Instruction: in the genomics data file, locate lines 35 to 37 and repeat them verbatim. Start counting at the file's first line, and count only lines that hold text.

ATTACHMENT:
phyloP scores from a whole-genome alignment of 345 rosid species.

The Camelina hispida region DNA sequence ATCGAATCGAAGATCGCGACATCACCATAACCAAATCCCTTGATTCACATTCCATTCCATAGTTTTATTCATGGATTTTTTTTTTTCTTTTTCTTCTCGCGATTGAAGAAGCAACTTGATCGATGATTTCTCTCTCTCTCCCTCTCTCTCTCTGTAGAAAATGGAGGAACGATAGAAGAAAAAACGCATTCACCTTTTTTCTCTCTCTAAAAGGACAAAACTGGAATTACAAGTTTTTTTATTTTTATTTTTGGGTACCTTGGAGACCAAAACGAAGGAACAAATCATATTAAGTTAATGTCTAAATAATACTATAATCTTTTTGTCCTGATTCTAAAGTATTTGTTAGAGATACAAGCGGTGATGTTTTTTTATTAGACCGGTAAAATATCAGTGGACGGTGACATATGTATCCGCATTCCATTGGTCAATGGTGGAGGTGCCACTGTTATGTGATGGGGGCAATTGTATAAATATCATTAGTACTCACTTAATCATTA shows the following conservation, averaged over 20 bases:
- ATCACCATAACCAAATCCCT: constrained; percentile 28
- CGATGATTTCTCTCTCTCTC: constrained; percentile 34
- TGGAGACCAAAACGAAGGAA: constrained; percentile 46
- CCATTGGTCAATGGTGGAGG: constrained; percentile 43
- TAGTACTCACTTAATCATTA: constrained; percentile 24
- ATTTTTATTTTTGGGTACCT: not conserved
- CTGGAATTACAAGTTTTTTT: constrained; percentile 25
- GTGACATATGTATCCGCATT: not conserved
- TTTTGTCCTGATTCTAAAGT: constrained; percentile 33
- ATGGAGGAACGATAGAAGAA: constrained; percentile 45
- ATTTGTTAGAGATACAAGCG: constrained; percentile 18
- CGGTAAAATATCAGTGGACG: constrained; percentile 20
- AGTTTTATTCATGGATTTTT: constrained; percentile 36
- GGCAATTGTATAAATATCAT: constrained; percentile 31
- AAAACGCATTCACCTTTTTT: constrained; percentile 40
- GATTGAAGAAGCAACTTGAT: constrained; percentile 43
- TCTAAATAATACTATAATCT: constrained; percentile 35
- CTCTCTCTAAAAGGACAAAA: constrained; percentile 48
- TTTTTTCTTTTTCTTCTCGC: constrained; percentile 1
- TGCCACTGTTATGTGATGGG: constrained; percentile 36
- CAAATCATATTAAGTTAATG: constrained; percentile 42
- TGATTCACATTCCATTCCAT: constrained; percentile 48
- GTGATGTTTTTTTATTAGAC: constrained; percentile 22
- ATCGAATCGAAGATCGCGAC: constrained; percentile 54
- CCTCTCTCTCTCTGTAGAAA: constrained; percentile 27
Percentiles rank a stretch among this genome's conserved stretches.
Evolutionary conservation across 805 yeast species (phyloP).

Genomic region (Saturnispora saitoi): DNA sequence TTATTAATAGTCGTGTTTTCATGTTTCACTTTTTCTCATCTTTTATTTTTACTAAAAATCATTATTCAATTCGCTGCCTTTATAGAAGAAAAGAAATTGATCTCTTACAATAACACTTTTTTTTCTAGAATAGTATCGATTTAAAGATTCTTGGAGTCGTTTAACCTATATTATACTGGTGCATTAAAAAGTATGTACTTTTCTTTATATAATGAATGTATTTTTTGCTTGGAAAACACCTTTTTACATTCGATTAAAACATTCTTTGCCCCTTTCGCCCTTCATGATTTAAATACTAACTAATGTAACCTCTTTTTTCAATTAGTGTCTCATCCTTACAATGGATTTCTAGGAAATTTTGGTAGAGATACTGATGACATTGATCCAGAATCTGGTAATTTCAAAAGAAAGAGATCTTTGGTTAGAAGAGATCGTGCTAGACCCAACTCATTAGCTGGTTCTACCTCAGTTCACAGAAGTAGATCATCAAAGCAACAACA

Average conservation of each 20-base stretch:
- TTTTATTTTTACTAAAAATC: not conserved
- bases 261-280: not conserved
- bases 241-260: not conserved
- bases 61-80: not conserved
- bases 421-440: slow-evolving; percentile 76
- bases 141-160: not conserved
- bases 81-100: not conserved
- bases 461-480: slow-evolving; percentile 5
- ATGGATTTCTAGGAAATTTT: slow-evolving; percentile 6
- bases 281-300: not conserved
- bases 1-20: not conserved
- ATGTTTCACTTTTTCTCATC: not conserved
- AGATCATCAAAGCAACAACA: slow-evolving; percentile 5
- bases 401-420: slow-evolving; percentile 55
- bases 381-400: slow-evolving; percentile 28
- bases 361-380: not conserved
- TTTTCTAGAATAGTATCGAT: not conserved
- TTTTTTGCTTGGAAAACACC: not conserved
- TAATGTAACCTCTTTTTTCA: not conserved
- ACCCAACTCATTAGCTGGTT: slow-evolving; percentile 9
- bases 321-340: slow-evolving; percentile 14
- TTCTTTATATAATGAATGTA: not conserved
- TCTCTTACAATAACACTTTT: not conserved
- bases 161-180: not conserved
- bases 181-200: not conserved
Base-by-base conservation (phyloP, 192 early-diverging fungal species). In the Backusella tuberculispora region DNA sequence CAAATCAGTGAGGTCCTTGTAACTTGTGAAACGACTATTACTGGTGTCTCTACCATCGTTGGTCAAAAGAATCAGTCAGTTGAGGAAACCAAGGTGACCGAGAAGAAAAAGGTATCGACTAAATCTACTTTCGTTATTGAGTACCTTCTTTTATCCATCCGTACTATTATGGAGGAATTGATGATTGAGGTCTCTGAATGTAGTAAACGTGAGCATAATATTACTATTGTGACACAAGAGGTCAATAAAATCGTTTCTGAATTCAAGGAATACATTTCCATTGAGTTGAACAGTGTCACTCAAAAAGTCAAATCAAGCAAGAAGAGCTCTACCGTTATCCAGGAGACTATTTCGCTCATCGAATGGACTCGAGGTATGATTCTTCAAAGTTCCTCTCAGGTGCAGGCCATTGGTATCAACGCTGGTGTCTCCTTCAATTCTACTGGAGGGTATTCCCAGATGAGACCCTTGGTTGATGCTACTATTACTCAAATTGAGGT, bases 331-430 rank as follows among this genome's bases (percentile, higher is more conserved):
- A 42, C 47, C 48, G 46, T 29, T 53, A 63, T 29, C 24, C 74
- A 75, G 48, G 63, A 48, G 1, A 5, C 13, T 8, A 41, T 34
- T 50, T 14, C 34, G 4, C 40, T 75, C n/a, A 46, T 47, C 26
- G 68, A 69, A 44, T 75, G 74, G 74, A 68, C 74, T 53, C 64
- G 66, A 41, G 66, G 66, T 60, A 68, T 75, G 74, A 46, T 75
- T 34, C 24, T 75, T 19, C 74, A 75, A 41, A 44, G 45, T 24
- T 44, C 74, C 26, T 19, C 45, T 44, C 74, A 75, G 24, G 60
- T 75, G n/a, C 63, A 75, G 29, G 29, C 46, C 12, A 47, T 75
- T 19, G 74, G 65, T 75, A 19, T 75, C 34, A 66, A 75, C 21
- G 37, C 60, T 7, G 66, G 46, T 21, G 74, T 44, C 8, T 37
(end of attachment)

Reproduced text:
- bases 61-80: not conserved
- bases 421-440: slow-evolving; percentile 76
- bases 141-160: not conserved